In “Faith”. . . , Dickinsonpresents a witty and biting satirical look at Faith and its limitations. Whileit still amuses readers today, it must be mentioned that this short poem wouldhave had a greater impact and seriousness to an audience from the periodDickinson lived in. Dickinson was raised in a strict Calvinist household andreceived most of her education in her youth at a boarding school that alsofollowed the American Puritanical tradition she was raised in.
In this short,witty piece Dickinson addresses two of the main obsessions of her generation:The pursuit of empirical knowledge through science, faith in an all-knowing,all-powerful Christian god and the debate on which was the more powerful belief. In this poem Dickinson uses humor to ease her position in the debate on to thereader. Dickinson uses her ability to write humourously and ironically (as seenin her suggestion of the use of microscopes) to present a firm, controversialopinion into what could be dismissed as an irreverent, inconsequential piece ofwriting. In Success. .
. , Dickinson’s emphasis is less on humor and more onexpressing irony. This poem may be partially auto-biographical in nature. Dickinson made few attempts during her life to be taken as more than an armaturepoetess. On one occasion, she sent a collection of her poems to a correspondentwho was also a published poet.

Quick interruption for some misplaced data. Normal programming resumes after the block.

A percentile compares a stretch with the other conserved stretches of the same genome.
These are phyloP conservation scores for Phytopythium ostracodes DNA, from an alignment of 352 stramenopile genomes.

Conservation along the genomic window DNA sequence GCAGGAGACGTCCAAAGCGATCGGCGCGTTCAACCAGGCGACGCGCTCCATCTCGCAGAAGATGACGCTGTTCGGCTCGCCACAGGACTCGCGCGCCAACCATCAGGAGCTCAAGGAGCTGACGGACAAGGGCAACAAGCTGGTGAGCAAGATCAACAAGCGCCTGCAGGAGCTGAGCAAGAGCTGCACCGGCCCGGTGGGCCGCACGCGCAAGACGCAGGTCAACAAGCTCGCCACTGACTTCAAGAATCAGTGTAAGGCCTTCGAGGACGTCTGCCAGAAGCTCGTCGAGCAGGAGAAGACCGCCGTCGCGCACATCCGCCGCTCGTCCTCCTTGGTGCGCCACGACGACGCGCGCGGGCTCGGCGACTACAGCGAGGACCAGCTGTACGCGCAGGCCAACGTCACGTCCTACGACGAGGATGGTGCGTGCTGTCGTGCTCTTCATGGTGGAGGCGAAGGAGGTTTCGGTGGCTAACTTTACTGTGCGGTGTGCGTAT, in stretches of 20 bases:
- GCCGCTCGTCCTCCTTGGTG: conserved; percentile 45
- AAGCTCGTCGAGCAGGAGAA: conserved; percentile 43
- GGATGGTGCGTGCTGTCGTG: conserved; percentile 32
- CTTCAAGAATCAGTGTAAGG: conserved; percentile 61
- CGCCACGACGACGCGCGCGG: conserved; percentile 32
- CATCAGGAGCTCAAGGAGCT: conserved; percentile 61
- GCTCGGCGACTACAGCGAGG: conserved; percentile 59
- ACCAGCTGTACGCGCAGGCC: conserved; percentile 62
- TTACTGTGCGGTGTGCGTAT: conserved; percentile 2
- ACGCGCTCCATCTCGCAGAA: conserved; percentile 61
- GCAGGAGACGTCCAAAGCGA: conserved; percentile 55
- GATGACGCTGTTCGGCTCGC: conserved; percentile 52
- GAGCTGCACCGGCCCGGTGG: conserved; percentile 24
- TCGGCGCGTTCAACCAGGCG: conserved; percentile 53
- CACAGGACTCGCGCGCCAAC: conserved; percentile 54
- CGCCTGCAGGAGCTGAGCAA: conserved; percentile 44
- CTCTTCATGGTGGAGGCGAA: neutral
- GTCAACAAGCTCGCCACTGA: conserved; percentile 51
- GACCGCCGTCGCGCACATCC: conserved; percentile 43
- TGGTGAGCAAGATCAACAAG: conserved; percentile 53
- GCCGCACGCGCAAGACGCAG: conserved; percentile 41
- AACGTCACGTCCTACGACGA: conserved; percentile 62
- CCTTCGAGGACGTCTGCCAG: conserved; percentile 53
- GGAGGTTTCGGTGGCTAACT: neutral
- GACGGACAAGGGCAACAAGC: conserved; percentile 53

His criticism of the poems devastated Dickinson,and she never made another attempt towards publishing her works. In Success. . . ,Dickinson reflects on the nature of success and how, ironically, it can be bestappreciated and understood by those who have not achieved it and have no tasteof it. As in “Faith”.
. . , Dickinson powerfully presents her thoughts ina few lines. The poem deals only with one, ironic but universal, idea in itsshort length.
It is the bitterness expressed at this irony (as found itDickinson’s juxtaposition of the words sweetest and sorest, separated by twolines) that is most felt by the reader. While the previous poem expresses thepoetess’ bitterness and sorrow with one aspect of her life, I’m Nobody! Who AreYou? uses humor without irony to address another. In this poem, Dickinson styleappears almost child-like in its of descriptions including frogs and bogs, aswell as the lively energy expressed by the poem through its use of dashes andbrief wording. Dickinson seems to be addressing her spinster, hermit-likeexistence (I’m Nobody) and her preference to it. The poetess seems to relatethat her situation has not left her without a sense of humor, but in fact hasallowed her to maintain a child-like outlook on life rather than adapting to theboring norms of her society ( How dreary – to be – Somebody!).
She mocks theconventional need for self-importance through publicity (How public – like aFrog – / To tell one’s name – the livelong June -), suggesting that the audienceisn’t that interested ( / To an admiring Bog). She instead seems to idealize hersolitude by creating the mysterious feeling of a secret society of socialoutcasts (Don’t tell! they’d advertise – you know!). In this poem, sheeffectively uses humor to soften a critique of certain members of her society. While this poem is longer than the other poems discussed, it too is able toexpress the quality of brevity and lightness in that it’s composition is full ofdashes, with even full sentences broken into short, quick actions that easilyroll off of the tongue when spoken aloud (How dreary – to be – Somebody). Thetechnical composition of this poem is two stanzas, however, Dickinson is able torefresh the form with her use of dashes and short words to give it